A weapons dealer in the eastern city of Jalalabad says the Taliban are acquiring heavier weapons than usual. "Ever since the Americans agreed to withdraw from Afghanistan, the Taliban have been buying more," he says.
He asks NPR only use his nickname, Haji, to avoid being identified. He is in his 60s, and says he has sold weapons to the Taliban and other militants for much of the past four decades of Afghanistan's near-continuous conflict.
"They're buying rockets, mortars, surface-to-air missiles," he says, noting that these were not their usual light weapons purchases, like automatic rifles and ammunition. He says he has knowledge that as many as 35 surface-to-air missiles, made in Russia, were purchased for the Taliban for $70,000 each.
NPR could not independently verify the dealer's claims.
The analyst Schroden, who has provided assessments of Afghanistan's security situation to Congress, says the assertions are plausible.
"Dominance of the air is one of the [Afghan national defense and security forces'] few critical advantages," he says. If the Taliban "got air defense capabilities, it would be a game-changer in terms of military balance."
"We will arrive as conquerors"
At a gas station on the outskirts of Kabul, the Taliban commander says the group has its eyes fixed firmly on the capital. "When we arrive in Kabul, we will arrive as conquerors," he tells NPR.
Taliban leaders say publicly, however, they are serious about peace talks with the Afghan government, which were among the terms of the U.S.-Taliban deal. The negotiations are meant to reach a power-sharing agreement between the Taliban and other Afghan parties, but the talks have sputtered since starting in September.
Speaking to NPR, the commander indicates the Taliban intend to rule Afghanistan according to their harsh version of Islamic law, rolling back some of the gains women have made since the insurgents last ruled from Kabul. "Women will be able to study and work and move freely, but they'll cover their faces. They'll be segregated. We won't have democracy. We'll have an Islamic regime."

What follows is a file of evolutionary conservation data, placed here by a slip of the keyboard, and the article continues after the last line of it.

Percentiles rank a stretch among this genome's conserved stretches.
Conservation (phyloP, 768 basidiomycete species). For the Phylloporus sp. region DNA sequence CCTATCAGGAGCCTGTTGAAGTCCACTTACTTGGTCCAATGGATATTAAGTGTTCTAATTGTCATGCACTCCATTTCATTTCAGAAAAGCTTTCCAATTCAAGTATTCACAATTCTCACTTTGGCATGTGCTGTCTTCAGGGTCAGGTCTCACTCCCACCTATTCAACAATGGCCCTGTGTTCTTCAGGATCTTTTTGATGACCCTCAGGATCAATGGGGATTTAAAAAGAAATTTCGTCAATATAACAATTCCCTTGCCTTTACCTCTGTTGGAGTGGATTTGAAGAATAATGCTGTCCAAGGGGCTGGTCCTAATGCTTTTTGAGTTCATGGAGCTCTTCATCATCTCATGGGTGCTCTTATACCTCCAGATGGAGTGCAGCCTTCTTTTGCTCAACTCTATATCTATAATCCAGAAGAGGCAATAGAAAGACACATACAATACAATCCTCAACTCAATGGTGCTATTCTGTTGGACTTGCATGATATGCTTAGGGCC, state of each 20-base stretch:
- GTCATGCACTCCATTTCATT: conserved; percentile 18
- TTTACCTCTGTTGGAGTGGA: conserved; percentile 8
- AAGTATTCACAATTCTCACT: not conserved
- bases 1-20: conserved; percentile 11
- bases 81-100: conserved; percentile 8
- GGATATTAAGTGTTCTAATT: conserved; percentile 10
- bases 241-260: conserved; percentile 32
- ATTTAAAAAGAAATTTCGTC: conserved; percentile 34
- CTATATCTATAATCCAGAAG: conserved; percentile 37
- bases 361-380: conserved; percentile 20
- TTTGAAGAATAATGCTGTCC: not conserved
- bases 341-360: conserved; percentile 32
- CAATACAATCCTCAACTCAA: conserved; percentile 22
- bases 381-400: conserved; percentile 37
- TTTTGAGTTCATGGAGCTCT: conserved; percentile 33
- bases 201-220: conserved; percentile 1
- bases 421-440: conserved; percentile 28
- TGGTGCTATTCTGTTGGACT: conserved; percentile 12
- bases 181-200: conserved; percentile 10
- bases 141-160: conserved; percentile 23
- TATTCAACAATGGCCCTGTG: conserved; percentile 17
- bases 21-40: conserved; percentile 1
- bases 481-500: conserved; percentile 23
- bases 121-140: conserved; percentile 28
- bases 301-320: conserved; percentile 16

He claims it will be utopia, but he warns: "We will punish those who do not pledge allegiance to us."
Some analysts believe the Taliban are already punishing prominent critics in advance of their planned future rule.
"This deal has actually emboldened the Taliban," says Weeda Mehran, a lecturer on conflict, security and development at Britain's University of Exeter, "to assassinate people and try to get rid of people who would be a problem."
Mehran's referring to killings of dozens of Afghan journalists, activists, clerics and other influential members of society.
The killings escalated after talks began between Afghan government negotiators and Taliban representatives. The U.S. accuses the Taliban of many of the killings. The Taliban deny responsibility. "This is a false propaganda of the enemy," said a spokesman, who uses the name Zabihullah Mujahid. He blamed Afghan government intelligence officials for the murders.
Afghan government defense officials say their forces can protect the country from the Taliban and, even after the withdrawal, could call in international air support as needed. But in recent weeks, the insurgents have overrun four districts, in some incidents reportedly sending Afghan forces fleeing without a fight.
On a recent journey down the Kabul-Kandahar highway in a passenger bus, sounds of clashes were audible between Taliban fighters and government forces in Wardak province, which is adjacent to Kabul.
The bus was flagged down at one of the highway's four Taliban checkpoints. A fighter donned a black turban and a camouflage jacket, that appeared to have been taken from government forces, over his traditional long shirt and baggy pants and wore fingerless gloves. He held a rifle in one hand, and in the other, a green laser pointer to aim at vehicles for searches.
He climbed onto the bus, calling out the traditional Muslim greeting: "As-salaam alaikum!"
He flashed his light at the passengers before landing on one young man. "What is your job?" he asked. "I work in a hotel," the passenger responded.
The Talib walked back to the door of the bus. "Forgive us for the hassle," he apologized. "Please pray for us."
Fazelminallah Qazizai reported from Kabul and Jalalabad; Diaa Hadid from Canberra, Australia.